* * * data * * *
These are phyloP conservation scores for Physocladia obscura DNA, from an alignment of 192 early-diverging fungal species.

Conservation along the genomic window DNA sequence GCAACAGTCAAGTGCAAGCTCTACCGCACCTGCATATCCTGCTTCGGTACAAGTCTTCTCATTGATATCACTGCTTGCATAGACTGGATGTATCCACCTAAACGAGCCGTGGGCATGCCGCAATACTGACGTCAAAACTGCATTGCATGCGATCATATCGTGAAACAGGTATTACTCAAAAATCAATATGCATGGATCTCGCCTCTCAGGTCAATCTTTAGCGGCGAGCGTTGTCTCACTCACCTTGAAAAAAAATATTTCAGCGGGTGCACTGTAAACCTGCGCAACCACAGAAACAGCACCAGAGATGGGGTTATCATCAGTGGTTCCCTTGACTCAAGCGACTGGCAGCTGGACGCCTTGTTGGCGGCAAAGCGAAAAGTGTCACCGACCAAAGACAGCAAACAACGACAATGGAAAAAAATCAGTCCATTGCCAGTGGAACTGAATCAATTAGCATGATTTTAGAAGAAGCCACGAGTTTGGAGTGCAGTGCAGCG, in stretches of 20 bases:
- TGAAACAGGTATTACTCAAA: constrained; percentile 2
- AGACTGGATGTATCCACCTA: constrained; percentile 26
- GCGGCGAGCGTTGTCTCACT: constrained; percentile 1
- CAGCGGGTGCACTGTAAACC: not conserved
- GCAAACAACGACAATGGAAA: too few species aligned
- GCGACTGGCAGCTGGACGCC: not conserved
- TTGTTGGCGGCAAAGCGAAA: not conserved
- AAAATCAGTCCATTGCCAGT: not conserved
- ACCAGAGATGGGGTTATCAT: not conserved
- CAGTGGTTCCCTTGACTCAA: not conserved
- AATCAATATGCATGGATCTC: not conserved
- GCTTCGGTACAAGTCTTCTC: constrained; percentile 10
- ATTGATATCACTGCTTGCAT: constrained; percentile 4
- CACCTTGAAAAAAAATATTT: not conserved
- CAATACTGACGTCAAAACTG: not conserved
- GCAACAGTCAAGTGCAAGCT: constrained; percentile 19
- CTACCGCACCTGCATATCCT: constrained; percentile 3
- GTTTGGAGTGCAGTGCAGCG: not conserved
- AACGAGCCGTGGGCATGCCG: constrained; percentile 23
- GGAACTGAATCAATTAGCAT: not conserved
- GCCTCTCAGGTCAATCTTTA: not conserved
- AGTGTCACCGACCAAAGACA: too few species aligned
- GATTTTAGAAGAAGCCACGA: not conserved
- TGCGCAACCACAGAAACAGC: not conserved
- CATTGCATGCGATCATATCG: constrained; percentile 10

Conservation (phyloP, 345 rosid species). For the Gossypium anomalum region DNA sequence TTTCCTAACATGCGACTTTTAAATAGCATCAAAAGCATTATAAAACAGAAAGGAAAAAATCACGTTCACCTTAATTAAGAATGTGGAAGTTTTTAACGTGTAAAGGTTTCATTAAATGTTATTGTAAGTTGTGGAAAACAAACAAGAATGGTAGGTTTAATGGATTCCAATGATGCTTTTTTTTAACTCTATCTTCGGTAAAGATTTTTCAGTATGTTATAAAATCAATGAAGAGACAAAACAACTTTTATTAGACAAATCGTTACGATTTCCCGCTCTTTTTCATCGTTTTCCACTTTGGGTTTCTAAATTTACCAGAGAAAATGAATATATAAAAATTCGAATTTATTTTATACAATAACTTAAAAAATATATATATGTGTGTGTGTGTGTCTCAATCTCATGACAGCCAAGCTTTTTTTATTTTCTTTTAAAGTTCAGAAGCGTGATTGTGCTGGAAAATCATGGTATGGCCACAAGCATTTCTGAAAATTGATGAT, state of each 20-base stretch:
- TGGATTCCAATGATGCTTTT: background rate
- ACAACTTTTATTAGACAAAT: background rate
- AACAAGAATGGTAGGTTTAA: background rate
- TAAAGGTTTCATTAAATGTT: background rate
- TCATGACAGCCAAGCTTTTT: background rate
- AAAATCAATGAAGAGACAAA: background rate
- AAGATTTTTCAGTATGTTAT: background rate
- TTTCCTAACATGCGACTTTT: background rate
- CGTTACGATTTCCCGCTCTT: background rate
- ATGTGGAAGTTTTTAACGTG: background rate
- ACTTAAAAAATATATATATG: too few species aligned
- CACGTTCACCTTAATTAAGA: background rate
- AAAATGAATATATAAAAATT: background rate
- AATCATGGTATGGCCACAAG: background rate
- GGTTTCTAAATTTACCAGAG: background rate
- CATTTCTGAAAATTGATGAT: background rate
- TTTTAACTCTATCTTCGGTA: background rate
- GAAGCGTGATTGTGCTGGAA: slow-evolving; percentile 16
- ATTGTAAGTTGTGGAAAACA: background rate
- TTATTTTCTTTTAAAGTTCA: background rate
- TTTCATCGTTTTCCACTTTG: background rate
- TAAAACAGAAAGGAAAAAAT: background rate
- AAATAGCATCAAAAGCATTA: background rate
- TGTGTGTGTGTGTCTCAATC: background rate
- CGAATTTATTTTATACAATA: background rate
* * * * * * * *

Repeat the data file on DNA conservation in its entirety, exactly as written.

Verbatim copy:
These are phyloP conservation scores for Physocladia obscura DNA, from an alignment of 192 early-diverging fungal species.

Conservation along the genomic window DNA sequence GCAACAGTCAAGTGCAAGCTCTACCGCACCTGCATATCCTGCTTCGGTACAAGTCTTCTCATTGATATCACTGCTTGCATAGACTGGATGTATCCACCTAAACGAGCCGTGGGCATGCCGCAATACTGACGTCAAAACTGCATTGCATGCGATCATATCGTGAAACAGGTATTACTCAAAAATCAATATGCATGGATCTCGCCTCTCAGGTCAATCTTTAGCGGCGAGCGTTGTCTCACTCACCTTGAAAAAAAATATTTCAGCGGGTGCACTGTAAACCTGCGCAACCACAGAAACAGCACCAGAGATGGGGTTATCATCAGTGGTTCCCTTGACTCAAGCGACTGGCAGCTGGACGCCTTGTTGGCGGCAAAGCGAAAAGTGTCACCGACCAAAGACAGCAAACAACGACAATGGAAAAAAATCAGTCCATTGCCAGTGGAACTGAATCAATTAGCATGATTTTAGAAGAAGCCACGAGTTTGGAGTGCAGTGCAGCG, in stretches of 20 bases:
- TGAAACAGGTATTACTCAAA: constrained; percentile 2
- AGACTGGATGTATCCACCTA: constrained; percentile 26
- GCGGCGAGCGTTGTCTCACT: constrained; percentile 1
- CAGCGGGTGCACTGTAAACC: not conserved
- GCAAACAACGACAATGGAAA: too few species aligned
- GCGACTGGCAGCTGGACGCC: not conserved
- TTGTTGGCGGCAAAGCGAAA: not conserved
- AAAATCAGTCCATTGCCAGT: not conserved
- ACCAGAGATGGGGTTATCAT: not conserved
- CAGTGGTTCCCTTGACTCAA: not conserved
- AATCAATATGCATGGATCTC: not conserved
- GCTTCGGTACAAGTCTTCTC: constrained; percentile 10
- ATTGATATCACTGCTTGCAT: constrained; percentile 4
- CACCTTGAAAAAAAATATTT: not conserved
- CAATACTGACGTCAAAACTG: not conserved
- GCAACAGTCAAGTGCAAGCT: constrained; percentile 19
- CTACCGCACCTGCATATCCT: constrained; percentile 3
- GTTTGGAGTGCAGTGCAGCG: not conserved
- AACGAGCCGTGGGCATGCCG: constrained; percentile 23
- GGAACTGAATCAATTAGCAT: not conserved
- GCCTCTCAGGTCAATCTTTA: not conserved
- AGTGTCACCGACCAAAGACA: too few species aligned
- GATTTTAGAAGAAGCCACGA: not conserved
- TGCGCAACCACAGAAACAGC: not conserved
- CATTGCATGCGATCATATCG: constrained; percentile 10

Conservation (phyloP, 345 rosid species). For the Gossypium anomalum region DNA sequence TTTCCTAACATGCGACTTTTAAATAGCATCAAAAGCATTATAAAACAGAAAGGAAAAAATCACGTTCACCTTAATTAAGAATGTGGAAGTTTTTAACGTGTAAAGGTTTCATTAAATGTTATTGTAAGTTGTGGAAAACAAACAAGAATGGTAGGTTTAATGGATTCCAATGATGCTTTTTTTTAACTCTATCTTCGGTAAAGATTTTTCAGTATGTTATAAAATCAATGAAGAGACAAAACAACTTTTATTAGACAAATCGTTACGATTTCCCGCTCTTTTTCATCGTTTTCCACTTTGGGTTTCTAAATTTACCAGAGAAAATGAATATATAAAAATTCGAATTTATTTTATACAATAACTTAAAAAATATATATATGTGTGTGTGTGTGTCTCAATCTCATGACAGCCAAGCTTTTTTTATTTTCTTTTAAAGTTCAGAAGCGTGATTGTGCTGGAAAATCATGGTATGGCCACAAGCATTTCTGAAAATTGATGAT, state of each 20-base stretch:
- TGGATTCCAATGATGCTTTT: background rate
- ACAACTTTTATTAGACAAAT: background rate
- AACAAGAATGGTAGGTTTAA: background rate
- TAAAGGTTTCATTAAATGTT: background rate
- TCATGACAGCCAAGCTTTTT: background rate
- AAAATCAATGAAGAGACAAA: background rate
- AAGATTTTTCAGTATGTTAT: background rate
- TTTCCTAACATGCGACTTTT: background rate
- CGTTACGATTTCCCGCTCTT: background rate
- ATGTGGAAGTTTTTAACGTG: background rate
- ACTTAAAAAATATATATATG: too few species aligned
- CACGTTCACCTTAATTAAGA: background rate
- AAAATGAATATATAAAAATT: background rate
- AATCATGGTATGGCCACAAG: background rate
- GGTTTCTAAATTTACCAGAG: background rate
- CATTTCTGAAAATTGATGAT: background rate
- TTTTAACTCTATCTTCGGTA: background rate
- GAAGCGTGATTGTGCTGGAA: slow-evolving; percentile 16
- ATTGTAAGTTGTGGAAAACA: background rate
- TTATTTTCTTTTAAAGTTCA: background rate
- TTTCATCGTTTTCCACTTTG: background rate
- TAAAACAGAAAGGAAAAAAT: background rate
- AAATAGCATCAAAAGCATTA: background rate
- TGTGTGTGTGTGTCTCAATC: background rate
- CGAATTTATTTTATACAATA: background rate